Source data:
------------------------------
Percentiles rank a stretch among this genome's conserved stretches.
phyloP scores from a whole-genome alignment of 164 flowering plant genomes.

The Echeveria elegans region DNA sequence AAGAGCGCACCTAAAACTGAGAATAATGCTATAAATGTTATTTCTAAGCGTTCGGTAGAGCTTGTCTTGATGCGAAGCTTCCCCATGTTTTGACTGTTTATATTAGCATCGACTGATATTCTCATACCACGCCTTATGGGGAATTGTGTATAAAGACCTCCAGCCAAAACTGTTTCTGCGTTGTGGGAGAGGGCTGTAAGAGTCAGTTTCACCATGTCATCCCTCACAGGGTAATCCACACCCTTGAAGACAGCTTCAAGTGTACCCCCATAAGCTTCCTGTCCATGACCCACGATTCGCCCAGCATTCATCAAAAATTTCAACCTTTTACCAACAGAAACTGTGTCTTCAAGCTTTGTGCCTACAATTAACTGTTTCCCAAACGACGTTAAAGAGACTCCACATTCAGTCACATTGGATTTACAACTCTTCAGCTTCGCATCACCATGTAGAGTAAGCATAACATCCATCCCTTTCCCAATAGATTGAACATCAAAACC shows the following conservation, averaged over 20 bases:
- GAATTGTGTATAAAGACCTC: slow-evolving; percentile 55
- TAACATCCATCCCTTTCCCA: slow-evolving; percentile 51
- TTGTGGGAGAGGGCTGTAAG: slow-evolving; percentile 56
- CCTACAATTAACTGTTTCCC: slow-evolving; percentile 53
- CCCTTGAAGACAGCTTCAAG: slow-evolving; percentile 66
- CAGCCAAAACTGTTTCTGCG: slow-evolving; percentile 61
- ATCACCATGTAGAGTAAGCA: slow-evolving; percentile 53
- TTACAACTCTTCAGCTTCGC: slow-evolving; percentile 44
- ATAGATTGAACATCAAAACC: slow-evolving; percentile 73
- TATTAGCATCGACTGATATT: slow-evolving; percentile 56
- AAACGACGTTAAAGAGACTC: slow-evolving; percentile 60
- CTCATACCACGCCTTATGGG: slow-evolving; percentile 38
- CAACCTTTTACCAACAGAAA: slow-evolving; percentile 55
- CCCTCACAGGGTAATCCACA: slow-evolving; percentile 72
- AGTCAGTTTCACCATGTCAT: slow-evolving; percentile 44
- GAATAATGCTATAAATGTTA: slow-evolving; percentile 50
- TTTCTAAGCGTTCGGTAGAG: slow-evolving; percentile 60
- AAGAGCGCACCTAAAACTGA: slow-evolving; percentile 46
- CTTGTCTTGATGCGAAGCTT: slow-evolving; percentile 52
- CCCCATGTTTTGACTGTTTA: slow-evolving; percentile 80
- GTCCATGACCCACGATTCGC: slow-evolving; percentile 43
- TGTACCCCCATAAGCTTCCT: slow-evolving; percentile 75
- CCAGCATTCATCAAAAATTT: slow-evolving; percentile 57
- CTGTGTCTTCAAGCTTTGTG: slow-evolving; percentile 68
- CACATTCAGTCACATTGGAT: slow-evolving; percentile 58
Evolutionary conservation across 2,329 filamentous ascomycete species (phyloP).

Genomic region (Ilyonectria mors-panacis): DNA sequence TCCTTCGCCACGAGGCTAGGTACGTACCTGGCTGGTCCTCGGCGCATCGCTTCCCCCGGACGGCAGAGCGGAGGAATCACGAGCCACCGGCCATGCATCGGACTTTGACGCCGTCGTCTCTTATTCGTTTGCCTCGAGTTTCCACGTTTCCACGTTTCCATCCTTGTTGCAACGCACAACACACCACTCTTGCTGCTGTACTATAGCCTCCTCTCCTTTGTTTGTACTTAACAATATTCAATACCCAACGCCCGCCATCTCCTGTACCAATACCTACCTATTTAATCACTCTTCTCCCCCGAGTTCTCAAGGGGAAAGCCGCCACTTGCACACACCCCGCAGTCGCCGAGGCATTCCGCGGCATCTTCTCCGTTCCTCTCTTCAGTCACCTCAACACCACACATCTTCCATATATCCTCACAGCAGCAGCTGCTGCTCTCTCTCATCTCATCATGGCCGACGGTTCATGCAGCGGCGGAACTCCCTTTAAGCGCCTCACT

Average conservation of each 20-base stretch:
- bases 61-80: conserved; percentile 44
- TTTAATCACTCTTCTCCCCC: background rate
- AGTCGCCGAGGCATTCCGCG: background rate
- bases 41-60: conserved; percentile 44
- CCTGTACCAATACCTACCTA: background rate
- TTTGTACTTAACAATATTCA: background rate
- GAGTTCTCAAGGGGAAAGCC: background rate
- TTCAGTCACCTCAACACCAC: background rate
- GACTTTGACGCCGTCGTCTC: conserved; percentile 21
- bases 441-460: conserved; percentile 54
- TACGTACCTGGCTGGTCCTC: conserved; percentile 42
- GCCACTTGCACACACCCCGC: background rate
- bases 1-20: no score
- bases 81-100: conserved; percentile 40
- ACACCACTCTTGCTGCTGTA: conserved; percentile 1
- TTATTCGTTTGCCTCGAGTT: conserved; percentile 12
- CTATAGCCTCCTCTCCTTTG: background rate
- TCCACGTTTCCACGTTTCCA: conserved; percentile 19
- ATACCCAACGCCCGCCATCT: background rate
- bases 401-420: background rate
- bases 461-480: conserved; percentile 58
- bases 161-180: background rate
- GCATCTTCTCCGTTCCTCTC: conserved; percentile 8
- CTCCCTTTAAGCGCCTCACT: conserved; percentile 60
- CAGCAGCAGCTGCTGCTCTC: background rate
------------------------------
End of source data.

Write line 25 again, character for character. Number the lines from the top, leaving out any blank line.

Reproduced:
- TGTACCCCCATAAGCTTCCT: slow-evolving; percentile 75